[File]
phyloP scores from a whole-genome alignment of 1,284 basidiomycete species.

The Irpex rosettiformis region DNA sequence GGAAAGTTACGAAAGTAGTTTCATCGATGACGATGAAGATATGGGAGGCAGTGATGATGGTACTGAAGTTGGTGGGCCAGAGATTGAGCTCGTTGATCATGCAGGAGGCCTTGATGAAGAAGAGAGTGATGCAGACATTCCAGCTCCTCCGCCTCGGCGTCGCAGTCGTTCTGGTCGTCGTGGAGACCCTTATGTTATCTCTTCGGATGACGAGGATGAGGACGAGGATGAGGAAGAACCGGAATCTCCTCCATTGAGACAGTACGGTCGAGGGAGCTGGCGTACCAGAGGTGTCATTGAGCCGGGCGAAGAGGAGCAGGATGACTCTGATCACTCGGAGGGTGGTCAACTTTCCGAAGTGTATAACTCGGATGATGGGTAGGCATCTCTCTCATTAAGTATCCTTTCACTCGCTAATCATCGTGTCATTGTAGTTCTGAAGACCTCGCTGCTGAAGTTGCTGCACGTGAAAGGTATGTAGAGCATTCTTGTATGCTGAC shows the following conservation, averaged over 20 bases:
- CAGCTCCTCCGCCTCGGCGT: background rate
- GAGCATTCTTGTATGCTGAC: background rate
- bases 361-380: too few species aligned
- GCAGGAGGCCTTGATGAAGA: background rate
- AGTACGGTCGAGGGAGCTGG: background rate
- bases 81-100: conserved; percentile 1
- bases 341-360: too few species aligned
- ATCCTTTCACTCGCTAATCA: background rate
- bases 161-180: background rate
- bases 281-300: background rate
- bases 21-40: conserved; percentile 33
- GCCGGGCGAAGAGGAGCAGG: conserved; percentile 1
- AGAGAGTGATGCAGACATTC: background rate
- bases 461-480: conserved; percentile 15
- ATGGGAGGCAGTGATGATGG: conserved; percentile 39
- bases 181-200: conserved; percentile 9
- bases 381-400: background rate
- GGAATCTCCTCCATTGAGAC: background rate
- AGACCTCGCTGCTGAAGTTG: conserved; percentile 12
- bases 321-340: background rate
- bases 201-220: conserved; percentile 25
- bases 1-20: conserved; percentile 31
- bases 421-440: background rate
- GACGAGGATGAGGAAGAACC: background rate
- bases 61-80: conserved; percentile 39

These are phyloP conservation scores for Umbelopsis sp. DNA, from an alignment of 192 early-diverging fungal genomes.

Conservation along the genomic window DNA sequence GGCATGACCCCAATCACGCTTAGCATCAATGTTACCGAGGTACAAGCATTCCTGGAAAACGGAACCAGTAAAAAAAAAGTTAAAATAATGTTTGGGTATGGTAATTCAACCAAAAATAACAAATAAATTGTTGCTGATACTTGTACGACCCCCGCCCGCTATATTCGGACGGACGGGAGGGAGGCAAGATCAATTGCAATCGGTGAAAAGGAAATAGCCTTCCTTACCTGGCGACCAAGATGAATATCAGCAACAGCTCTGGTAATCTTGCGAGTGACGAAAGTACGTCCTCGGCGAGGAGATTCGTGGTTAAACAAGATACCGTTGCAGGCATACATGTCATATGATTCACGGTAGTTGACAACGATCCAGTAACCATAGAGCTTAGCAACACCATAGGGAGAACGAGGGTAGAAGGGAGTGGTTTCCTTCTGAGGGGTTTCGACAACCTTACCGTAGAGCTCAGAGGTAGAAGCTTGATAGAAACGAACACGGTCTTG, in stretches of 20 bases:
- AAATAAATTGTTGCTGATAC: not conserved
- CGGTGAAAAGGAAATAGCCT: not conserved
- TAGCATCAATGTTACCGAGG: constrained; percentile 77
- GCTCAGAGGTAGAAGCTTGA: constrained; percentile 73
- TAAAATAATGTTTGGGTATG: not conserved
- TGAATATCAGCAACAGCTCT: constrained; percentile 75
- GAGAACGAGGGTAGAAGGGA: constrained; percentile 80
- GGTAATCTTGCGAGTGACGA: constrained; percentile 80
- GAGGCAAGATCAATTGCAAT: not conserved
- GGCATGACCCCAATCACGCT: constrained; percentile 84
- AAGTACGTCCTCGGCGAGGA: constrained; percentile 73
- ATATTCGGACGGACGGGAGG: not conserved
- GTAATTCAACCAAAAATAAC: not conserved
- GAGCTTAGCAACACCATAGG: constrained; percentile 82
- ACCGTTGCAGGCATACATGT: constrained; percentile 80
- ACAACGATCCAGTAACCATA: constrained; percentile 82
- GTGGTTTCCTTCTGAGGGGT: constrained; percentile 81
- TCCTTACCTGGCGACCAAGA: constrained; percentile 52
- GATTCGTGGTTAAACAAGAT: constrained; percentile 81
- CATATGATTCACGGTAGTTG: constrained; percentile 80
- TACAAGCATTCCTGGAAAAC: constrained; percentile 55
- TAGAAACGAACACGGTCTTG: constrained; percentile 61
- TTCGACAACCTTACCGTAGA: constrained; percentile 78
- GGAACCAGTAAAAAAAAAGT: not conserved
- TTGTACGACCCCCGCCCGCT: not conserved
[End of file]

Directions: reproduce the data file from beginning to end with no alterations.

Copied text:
phyloP scores from a whole-genome alignment of 1,284 basidiomycete species.

The Irpex rosettiformis region DNA sequence GGAAAGTTACGAAAGTAGTTTCATCGATGACGATGAAGATATGGGAGGCAGTGATGATGGTACTGAAGTTGGTGGGCCAGAGATTGAGCTCGTTGATCATGCAGGAGGCCTTGATGAAGAAGAGAGTGATGCAGACATTCCAGCTCCTCCGCCTCGGCGTCGCAGTCGTTCTGGTCGTCGTGGAGACCCTTATGTTATCTCTTCGGATGACGAGGATGAGGACGAGGATGAGGAAGAACCGGAATCTCCTCCATTGAGACAGTACGGTCGAGGGAGCTGGCGTACCAGAGGTGTCATTGAGCCGGGCGAAGAGGAGCAGGATGACTCTGATCACTCGGAGGGTGGTCAACTTTCCGAAGTGTATAACTCGGATGATGGGTAGGCATCTCTCTCATTAAGTATCCTTTCACTCGCTAATCATCGTGTCATTGTAGTTCTGAAGACCTCGCTGCTGAAGTTGCTGCACGTGAAAGGTATGTAGAGCATTCTTGTATGCTGAC shows the following conservation, averaged over 20 bases:
- CAGCTCCTCCGCCTCGGCGT: background rate
- GAGCATTCTTGTATGCTGAC: background rate
- bases 361-380: too few species aligned
- GCAGGAGGCCTTGATGAAGA: background rate
- AGTACGGTCGAGGGAGCTGG: background rate
- bases 81-100: conserved; percentile 1
- bases 341-360: too few species aligned
- ATCCTTTCACTCGCTAATCA: background rate
- bases 161-180: background rate
- bases 281-300: background rate
- bases 21-40: conserved; percentile 33
- GCCGGGCGAAGAGGAGCAGG: conserved; percentile 1
- AGAGAGTGATGCAGACATTC: background rate
- bases 461-480: conserved; percentile 15
- ATGGGAGGCAGTGATGATGG: conserved; percentile 39
- bases 181-200: conserved; percentile 9
- bases 381-400: background rate
- GGAATCTCCTCCATTGAGAC: background rate
- AGACCTCGCTGCTGAAGTTG: conserved; percentile 12
- bases 321-340: background rate
- bases 201-220: conserved; percentile 25
- bases 1-20: conserved; percentile 31
- bases 421-440: background rate
- GACGAGGATGAGGAAGAACC: background rate
- bases 61-80: conserved; percentile 39

These are phyloP conservation scores for Umbelopsis sp. DNA, from an alignment of 192 early-diverging fungal genomes.

Conservation along the genomic window DNA sequence GGCATGACCCCAATCACGCTTAGCATCAATGTTACCGAGGTACAAGCATTCCTGGAAAACGGAACCAGTAAAAAAAAAGTTAAAATAATGTTTGGGTATGGTAATTCAACCAAAAATAACAAATAAATTGTTGCTGATACTTGTACGACCCCCGCCCGCTATATTCGGACGGACGGGAGGGAGGCAAGATCAATTGCAATCGGTGAAAAGGAAATAGCCTTCCTTACCTGGCGACCAAGATGAATATCAGCAACAGCTCTGGTAATCTTGCGAGTGACGAAAGTACGTCCTCGGCGAGGAGATTCGTGGTTAAACAAGATACCGTTGCAGGCATACATGTCATATGATTCACGGTAGTTGACAACGATCCAGTAACCATAGAGCTTAGCAACACCATAGGGAGAACGAGGGTAGAAGGGAGTGGTTTCCTTCTGAGGGGTTTCGACAACCTTACCGTAGAGCTCAGAGGTAGAAGCTTGATAGAAACGAACACGGTCTTG, in stretches of 20 bases:
- AAATAAATTGTTGCTGATAC: not conserved
- CGGTGAAAAGGAAATAGCCT: not conserved
- TAGCATCAATGTTACCGAGG: constrained; percentile 77
- GCTCAGAGGTAGAAGCTTGA: constrained; percentile 73
- TAAAATAATGTTTGGGTATG: not conserved
- TGAATATCAGCAACAGCTCT: constrained; percentile 75
- GAGAACGAGGGTAGAAGGGA: constrained; percentile 80
- GGTAATCTTGCGAGTGACGA: constrained; percentile 80
- GAGGCAAGATCAATTGCAAT: not conserved
- GGCATGACCCCAATCACGCT: constrained; percentile 84
- AAGTACGTCCTCGGCGAGGA: constrained; percentile 73
- ATATTCGGACGGACGGGAGG: not conserved
- GTAATTCAACCAAAAATAAC: not conserved
- GAGCTTAGCAACACCATAGG: constrained; percentile 82
- ACCGTTGCAGGCATACATGT: constrained; percentile 80
- ACAACGATCCAGTAACCATA: constrained; percentile 82
- GTGGTTTCCTTCTGAGGGGT: constrained; percentile 81
- TCCTTACCTGGCGACCAAGA: constrained; percentile 52
- GATTCGTGGTTAAACAAGAT: constrained; percentile 81
- CATATGATTCACGGTAGTTG: constrained; percentile 80
- TACAAGCATTCCTGGAAAAC: constrained; percentile 55
- TAGAAACGAACACGGTCTTG: constrained; percentile 61
- TTCGACAACCTTACCGTAGA: constrained; percentile 78
- GGAACCAGTAAAAAAAAAGT: not conserved
- TTGTACGACCCCCGCCCGCT: not conserved